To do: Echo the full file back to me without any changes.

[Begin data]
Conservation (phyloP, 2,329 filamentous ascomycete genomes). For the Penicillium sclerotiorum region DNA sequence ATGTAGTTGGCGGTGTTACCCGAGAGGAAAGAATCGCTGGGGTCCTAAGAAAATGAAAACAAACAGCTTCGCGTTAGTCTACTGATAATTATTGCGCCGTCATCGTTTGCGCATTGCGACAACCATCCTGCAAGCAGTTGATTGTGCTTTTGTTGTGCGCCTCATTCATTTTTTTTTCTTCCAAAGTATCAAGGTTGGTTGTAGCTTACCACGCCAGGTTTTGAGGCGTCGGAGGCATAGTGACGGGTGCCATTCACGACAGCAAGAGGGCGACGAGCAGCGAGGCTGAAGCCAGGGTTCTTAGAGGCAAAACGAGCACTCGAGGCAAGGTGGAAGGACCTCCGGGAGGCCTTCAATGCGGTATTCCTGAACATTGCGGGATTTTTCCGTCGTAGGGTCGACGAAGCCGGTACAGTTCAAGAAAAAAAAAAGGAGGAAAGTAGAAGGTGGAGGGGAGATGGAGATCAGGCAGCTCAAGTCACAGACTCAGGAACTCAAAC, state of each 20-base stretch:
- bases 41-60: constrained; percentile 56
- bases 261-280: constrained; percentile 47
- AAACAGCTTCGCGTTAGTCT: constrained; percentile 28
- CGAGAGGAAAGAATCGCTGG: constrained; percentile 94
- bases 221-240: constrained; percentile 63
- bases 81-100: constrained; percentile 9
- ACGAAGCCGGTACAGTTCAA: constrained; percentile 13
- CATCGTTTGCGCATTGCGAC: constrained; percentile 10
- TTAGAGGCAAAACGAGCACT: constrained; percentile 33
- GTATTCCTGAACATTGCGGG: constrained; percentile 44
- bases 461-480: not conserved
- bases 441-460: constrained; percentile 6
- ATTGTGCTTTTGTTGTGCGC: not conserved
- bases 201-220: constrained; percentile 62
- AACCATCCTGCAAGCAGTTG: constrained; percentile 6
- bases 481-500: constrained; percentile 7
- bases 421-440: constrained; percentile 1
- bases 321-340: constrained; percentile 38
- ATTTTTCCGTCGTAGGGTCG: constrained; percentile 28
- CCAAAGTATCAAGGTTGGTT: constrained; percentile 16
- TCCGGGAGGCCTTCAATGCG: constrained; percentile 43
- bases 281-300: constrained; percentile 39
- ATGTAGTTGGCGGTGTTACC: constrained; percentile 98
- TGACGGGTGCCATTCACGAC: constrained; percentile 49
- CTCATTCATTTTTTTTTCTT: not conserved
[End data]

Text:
Conservation (phyloP, 2,329 filamentous ascomycete genomes). For the Penicillium sclerotiorum region DNA sequence ATGTAGTTGGCGGTGTTACCCGAGAGGAAAGAATCGCTGGGGTCCTAAGAAAATGAAAACAAACAGCTTCGCGTTAGTCTACTGATAATTATTGCGCCGTCATCGTTTGCGCATTGCGACAACCATCCTGCAAGCAGTTGATTGTGCTTTTGTTGTGCGCCTCATTCATTTTTTTTTCTTCCAAAGTATCAAGGTTGGTTGTAGCTTACCACGCCAGGTTTTGAGGCGTCGGAGGCATAGTGACGGGTGCCATTCACGACAGCAAGAGGGCGACGAGCAGCGAGGCTGAAGCCAGGGTTCTTAGAGGCAAAACGAGCACTCGAGGCAAGGTGGAAGGACCTCCGGGAGGCCTTCAATGCGGTATTCCTGAACATTGCGGGATTTTTCCGTCGTAGGGTCGACGAAGCCGGTACAGTTCAAGAAAAAAAAAAGGAGGAAAGTAGAAGGTGGAGGGGAGATGGAGATCAGGCAGCTCAAGTCACAGACTCAGGAACTCAAAC, state of each 20-base stretch:
- bases 41-60: constrained; percentile 56
- bases 261-280: constrained; percentile 47
- AAACAGCTTCGCGTTAGTCT: constrained; percentile 28
- CGAGAGGAAAGAATCGCTGG: constrained; percentile 94
- bases 221-240: constrained; percentile 63
- bases 81-100: constrained; percentile 9
- ACGAAGCCGGTACAGTTCAA: constrained; percentile 13
- CATCGTTTGCGCATTGCGAC: constrained; percentile 10
- TTAGAGGCAAAACGAGCACT: constrained; percentile 33
- GTATTCCTGAACATTGCGGG: constrained; percentile 44
- bases 461-480: not conserved
- bases 441-460: constrained; percentile 6
- ATTGTGCTTTTGTTGTGCGC: not conserved
- bases 201-220: constrained; percentile 62
- AACCATCCTGCAAGCAGTTG: constrained; percentile 6
- bases 481-500: constrained; percentile 7
- bases 421-440: constrained; percentile 1
- bases 321-340: constrained; percentile 38
- ATTTTTCCGTCGTAGGGTCG: constrained; percentile 28
- CCAAAGTATCAAGGTTGGTT: constrained; percentile 16
- TCCGGGAGGCCTTCAATGCG: constrained; percentile 43
- bases 281-300: constrained; percentile 39
- ATGTAGTTGGCGGTGTTACC: constrained; percentile 98
- TGACGGGTGCCATTCACGAC: constrained; percentile 49
- CTCATTCATTTTTTTTTCTT: not conserved